BERLIN — (Reuters) A critic of Russian President Vladmir Putin now in a coma and being treated in a Berlin hospital was poisoned with a nerve agent of the Novichok family, a German government spokesman said on Wednesday.
Toxicology tests of blood samples conducted at a German military laboratory produced “unequivocal evidence” that Alexei Navalny, Russia’s most prominent opposition figure, had been poisoned with Novichok, Steffen Seibert said in an emailed statement.
“The federal government will inform its partners in the EU and NATO of the results of the investigation,” Seibert added. “It will discuss an appropriate joint response with the partners in the light of the Russian response.”
A Kremlin spokesman said Germany had not informed it that it believed Navalny had been poisoned with Novichok, according to the RIA news agency.
Novichok is a deadly group of nerve agents developed by the Soviet military in the 1970s and 1980s.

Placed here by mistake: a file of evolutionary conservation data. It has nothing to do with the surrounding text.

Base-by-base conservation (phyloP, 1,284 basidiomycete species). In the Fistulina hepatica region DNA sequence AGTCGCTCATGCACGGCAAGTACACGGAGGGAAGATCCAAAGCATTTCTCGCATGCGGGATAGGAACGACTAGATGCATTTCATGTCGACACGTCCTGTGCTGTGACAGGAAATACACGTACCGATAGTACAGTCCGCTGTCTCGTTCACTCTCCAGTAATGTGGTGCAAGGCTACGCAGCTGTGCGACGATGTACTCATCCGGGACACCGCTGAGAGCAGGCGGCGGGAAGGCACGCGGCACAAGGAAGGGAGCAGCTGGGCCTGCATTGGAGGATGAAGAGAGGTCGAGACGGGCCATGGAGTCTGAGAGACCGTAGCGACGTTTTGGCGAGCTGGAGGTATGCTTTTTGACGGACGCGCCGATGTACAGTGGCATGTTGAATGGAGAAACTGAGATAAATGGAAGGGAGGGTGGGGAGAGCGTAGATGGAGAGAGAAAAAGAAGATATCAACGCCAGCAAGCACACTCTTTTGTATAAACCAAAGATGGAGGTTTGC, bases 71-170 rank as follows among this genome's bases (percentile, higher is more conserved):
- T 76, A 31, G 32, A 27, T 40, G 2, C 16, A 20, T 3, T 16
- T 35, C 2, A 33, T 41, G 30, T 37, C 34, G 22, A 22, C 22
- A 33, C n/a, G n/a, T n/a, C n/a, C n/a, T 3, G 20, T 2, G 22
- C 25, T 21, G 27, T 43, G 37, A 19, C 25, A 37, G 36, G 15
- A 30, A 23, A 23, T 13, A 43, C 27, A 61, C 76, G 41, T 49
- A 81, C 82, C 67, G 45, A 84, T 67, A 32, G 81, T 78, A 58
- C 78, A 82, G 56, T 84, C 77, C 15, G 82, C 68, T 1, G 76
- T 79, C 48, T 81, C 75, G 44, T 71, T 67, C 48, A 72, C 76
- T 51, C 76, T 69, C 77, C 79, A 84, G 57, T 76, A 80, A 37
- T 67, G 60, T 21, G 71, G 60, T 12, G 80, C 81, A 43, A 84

Britain says Russia used Novichok to poison former spy Sergei Skripal and his daughter in the British city of Salisbury two years ago. Russia has repeatedly denied any involvement in the attack, which the Skripals survived. One member of the public was killed.
“It is a shocking event that Alexei Navalny has become the victim of an attack with a chemical nerve agent in Russia,” Seibert said. “The federal government condemns this attack in the strongest terms.”
Reporting by Michael Nienaber Writing by Joseph Nasr and Paul Carrel Editing by Kevin Liffey
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